Mike unpicks and logically analyses aspects of his life and the dynamics in place in Prem Rawat. He delayed his education because of his group involvement, but he visited many different countries in the world. Despite having his "cynical observer well battened down under the hatches by this time" (p. 43), he completed both an undergraduate degree and a Ph.D. in math and theoretical physics while in the group.

A number of reoccurring themes run like threads through this book. Similar to some other first-generation autobiographies, one central theme of the book is Mike's desire to fully understand and explain why he stayed so long in this group, and why he did not leave sooner. In places this book is slightly slow and laborious, but overall it is well written and worth taking the time to read.

Mike does not paint himself in a rosy light. Rather, with at times painful honesty, humility, and vulnerability, he recounts many different experiences and emotions; and, as the reader, it is difficult not to feel moved. In addition to his work for some time as Prem Rawat's chauffeur, Mike details a number of meetings with him, including his first when Prem Rawat was just 12 years old. Mike experienced Prem Rawat being more interested in the gift he had given him, a tape recorder, than the giver, Mike. Prem Rawat retreated into his home, and as Mike went to follow, the door was slammed in his face.

Regardless of my being a second-generation former member of a non-eastern group, I found parallels to my group and certainly found Mike Finch's insights beneficial. As such, I think this book will appeal and be beneficial to former members of many different groups, particularly anywhere the leader has God-like status or, as Mike makes clear, is perceived to be the "Lord of the Universe." Mike explains well the cycle of reinforcement between a guru and his followers, and the seductive nature of adoration.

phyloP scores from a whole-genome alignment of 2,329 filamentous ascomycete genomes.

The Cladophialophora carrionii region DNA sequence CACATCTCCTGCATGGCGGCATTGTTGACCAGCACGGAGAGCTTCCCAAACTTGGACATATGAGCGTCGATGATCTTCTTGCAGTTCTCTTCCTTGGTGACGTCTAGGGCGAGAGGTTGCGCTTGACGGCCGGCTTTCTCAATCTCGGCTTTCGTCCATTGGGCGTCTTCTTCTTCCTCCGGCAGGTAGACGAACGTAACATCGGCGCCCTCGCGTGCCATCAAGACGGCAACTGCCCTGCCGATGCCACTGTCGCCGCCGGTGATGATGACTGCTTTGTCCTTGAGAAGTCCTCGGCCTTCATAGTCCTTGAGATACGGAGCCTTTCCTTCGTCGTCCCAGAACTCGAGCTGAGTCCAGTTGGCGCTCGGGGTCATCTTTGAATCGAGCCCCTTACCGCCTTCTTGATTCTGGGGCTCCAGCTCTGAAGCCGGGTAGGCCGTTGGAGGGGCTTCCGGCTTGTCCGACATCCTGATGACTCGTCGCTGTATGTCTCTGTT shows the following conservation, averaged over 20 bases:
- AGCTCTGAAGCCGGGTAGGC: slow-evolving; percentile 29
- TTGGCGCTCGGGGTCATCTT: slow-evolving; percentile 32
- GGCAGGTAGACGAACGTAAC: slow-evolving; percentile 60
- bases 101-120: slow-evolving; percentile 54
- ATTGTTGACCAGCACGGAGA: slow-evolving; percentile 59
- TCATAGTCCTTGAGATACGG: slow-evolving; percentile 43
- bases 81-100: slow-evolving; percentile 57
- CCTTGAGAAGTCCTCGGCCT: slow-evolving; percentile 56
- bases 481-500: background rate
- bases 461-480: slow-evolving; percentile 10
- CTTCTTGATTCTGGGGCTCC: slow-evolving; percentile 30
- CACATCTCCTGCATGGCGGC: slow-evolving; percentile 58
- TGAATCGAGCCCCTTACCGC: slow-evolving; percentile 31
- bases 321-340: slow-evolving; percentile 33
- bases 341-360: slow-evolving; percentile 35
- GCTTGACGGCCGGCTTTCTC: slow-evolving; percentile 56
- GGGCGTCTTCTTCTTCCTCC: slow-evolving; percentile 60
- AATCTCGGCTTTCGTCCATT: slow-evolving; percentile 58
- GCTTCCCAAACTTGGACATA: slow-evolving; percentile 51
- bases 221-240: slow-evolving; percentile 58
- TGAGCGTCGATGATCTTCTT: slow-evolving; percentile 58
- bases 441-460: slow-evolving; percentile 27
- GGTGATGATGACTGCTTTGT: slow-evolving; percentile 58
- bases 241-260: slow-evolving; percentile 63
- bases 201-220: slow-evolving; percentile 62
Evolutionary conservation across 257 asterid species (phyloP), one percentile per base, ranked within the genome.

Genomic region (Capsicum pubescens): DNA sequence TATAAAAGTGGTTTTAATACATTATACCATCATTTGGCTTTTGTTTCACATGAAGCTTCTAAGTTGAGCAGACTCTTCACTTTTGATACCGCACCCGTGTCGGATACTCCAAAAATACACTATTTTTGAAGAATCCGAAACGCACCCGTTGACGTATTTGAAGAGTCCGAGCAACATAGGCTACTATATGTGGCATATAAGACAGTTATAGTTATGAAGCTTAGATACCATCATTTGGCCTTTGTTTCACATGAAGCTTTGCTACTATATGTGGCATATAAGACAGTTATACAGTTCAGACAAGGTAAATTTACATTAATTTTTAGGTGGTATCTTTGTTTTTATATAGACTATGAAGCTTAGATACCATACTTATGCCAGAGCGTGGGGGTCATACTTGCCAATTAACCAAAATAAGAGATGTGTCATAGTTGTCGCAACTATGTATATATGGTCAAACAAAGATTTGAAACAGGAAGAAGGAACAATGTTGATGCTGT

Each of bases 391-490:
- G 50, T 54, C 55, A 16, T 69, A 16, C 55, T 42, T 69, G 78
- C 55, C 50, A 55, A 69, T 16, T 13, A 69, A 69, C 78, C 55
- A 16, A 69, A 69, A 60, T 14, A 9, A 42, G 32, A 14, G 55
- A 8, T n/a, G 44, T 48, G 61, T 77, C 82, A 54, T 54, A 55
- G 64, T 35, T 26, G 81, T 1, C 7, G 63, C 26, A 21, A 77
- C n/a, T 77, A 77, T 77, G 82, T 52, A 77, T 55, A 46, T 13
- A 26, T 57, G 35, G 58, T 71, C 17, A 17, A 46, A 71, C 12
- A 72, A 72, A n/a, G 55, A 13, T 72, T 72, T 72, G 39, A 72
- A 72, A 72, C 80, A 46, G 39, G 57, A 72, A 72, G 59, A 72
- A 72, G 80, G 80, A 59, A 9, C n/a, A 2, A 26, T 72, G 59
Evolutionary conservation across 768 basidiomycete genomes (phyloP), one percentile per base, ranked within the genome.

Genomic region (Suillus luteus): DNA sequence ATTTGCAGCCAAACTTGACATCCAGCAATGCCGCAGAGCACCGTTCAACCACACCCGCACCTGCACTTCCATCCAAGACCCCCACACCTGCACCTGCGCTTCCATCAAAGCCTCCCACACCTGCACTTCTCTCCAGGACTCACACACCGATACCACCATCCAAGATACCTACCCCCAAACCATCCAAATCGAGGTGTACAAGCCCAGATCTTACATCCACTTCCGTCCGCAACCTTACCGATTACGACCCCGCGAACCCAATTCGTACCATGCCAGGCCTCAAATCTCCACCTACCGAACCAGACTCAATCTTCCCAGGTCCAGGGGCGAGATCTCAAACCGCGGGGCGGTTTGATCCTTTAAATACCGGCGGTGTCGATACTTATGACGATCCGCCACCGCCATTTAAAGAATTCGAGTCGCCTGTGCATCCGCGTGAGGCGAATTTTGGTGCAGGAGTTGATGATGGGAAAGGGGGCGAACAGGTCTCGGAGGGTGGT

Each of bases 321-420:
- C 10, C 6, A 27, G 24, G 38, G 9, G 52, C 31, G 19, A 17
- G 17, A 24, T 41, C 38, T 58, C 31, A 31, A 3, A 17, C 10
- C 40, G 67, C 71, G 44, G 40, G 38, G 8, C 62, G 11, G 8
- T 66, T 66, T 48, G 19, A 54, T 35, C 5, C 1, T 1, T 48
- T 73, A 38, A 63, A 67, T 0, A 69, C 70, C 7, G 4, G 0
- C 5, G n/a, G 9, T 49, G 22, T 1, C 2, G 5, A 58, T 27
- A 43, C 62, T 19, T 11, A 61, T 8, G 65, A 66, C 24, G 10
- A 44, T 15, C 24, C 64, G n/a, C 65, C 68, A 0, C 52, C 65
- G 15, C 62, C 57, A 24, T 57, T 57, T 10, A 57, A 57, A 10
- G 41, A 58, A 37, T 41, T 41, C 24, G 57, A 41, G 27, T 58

Mike's concluding chapters detail how, once he was "prepared to admit the possibility that he (Prem Rawat) was not the Lord, the whole thing came tumbling down" (p. 220). He recounts the steps he took to free himself from 30 years of dependency, how he grieved, and how he rebuilt his life. He also briefly describes his return to Buddhism. Dr Finch graciously concludes his book by thanking the guru for what he learned as a result of his time with him and finishes with these words: "I learned a lot from him, although as this book makes clear, the lessons I learned are not necessarily those that he was trying to teach" (p. 250).